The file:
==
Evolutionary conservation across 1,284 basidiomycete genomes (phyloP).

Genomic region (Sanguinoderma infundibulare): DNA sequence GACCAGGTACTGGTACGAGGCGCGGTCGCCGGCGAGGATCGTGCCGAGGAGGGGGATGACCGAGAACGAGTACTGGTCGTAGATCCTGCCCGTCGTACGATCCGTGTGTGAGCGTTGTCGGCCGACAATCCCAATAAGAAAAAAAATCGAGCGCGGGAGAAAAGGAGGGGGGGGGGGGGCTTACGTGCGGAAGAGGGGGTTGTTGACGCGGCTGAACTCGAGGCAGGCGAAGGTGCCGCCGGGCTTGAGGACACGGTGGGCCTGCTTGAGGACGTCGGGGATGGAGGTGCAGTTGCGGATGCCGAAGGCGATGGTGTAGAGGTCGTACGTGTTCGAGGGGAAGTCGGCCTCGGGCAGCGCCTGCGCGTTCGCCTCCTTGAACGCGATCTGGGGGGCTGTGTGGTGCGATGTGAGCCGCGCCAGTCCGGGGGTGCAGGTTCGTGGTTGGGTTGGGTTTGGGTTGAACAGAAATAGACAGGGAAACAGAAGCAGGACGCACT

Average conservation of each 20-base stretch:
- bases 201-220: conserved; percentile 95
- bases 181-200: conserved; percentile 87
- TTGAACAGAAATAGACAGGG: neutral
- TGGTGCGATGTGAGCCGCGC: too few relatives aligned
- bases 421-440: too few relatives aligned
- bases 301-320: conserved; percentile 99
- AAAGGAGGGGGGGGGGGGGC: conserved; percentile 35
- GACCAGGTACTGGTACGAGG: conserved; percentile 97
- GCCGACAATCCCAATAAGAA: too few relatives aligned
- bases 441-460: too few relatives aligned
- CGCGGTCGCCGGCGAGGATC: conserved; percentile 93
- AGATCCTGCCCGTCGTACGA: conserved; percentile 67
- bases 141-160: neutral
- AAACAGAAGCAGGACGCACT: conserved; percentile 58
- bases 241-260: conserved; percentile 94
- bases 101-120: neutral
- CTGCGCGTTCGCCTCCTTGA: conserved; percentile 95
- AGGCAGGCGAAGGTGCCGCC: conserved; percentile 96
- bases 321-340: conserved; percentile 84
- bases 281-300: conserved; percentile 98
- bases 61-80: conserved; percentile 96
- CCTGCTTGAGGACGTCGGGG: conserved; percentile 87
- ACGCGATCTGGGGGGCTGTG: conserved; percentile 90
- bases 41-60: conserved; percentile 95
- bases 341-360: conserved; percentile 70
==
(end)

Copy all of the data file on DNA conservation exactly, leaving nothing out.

Evolutionary conservation across 1,284 basidiomycete genomes (phyloP).

Genomic region (Sanguinoderma infundibulare): DNA sequence GACCAGGTACTGGTACGAGGCGCGGTCGCCGGCGAGGATCGTGCCGAGGAGGGGGATGACCGAGAACGAGTACTGGTCGTAGATCCTGCCCGTCGTACGATCCGTGTGTGAGCGTTGTCGGCCGACAATCCCAATAAGAAAAAAAATCGAGCGCGGGAGAAAAGGAGGGGGGGGGGGGGCTTACGTGCGGAAGAGGGGGTTGTTGACGCGGCTGAACTCGAGGCAGGCGAAGGTGCCGCCGGGCTTGAGGACACGGTGGGCCTGCTTGAGGACGTCGGGGATGGAGGTGCAGTTGCGGATGCCGAAGGCGATGGTGTAGAGGTCGTACGTGTTCGAGGGGAAGTCGGCCTCGGGCAGCGCCTGCGCGTTCGCCTCCTTGAACGCGATCTGGGGGGCTGTGTGGTGCGATGTGAGCCGCGCCAGTCCGGGGGTGCAGGTTCGTGGTTGGGTTGGGTTTGGGTTGAACAGAAATAGACAGGGAAACAGAAGCAGGACGCACT

Average conservation of each 20-base stretch:
- bases 201-220: conserved; percentile 95
- bases 181-200: conserved; percentile 87
- TTGAACAGAAATAGACAGGG: neutral
- TGGTGCGATGTGAGCCGCGC: too few relatives aligned
- bases 421-440: too few relatives aligned
- bases 301-320: conserved; percentile 99
- AAAGGAGGGGGGGGGGGGGC: conserved; percentile 35
- GACCAGGTACTGGTACGAGG: conserved; percentile 97
- GCCGACAATCCCAATAAGAA: too few relatives aligned
- bases 441-460: too few relatives aligned
- CGCGGTCGCCGGCGAGGATC: conserved; percentile 93
- AGATCCTGCCCGTCGTACGA: conserved; percentile 67
- bases 141-160: neutral
- AAACAGAAGCAGGACGCACT: conserved; percentile 58
- bases 241-260: conserved; percentile 94
- bases 101-120: neutral
- CTGCGCGTTCGCCTCCTTGA: conserved; percentile 95
- AGGCAGGCGAAGGTGCCGCC: conserved; percentile 96
- bases 321-340: conserved; percentile 84
- bases 281-300: conserved; percentile 98
- bases 61-80: conserved; percentile 96
- CCTGCTTGAGGACGTCGGGG: conserved; percentile 87
- ACGCGATCTGGGGGGCTGTG: conserved; percentile 90
- bases 41-60: conserved; percentile 95
- bases 341-360: conserved; percentile 70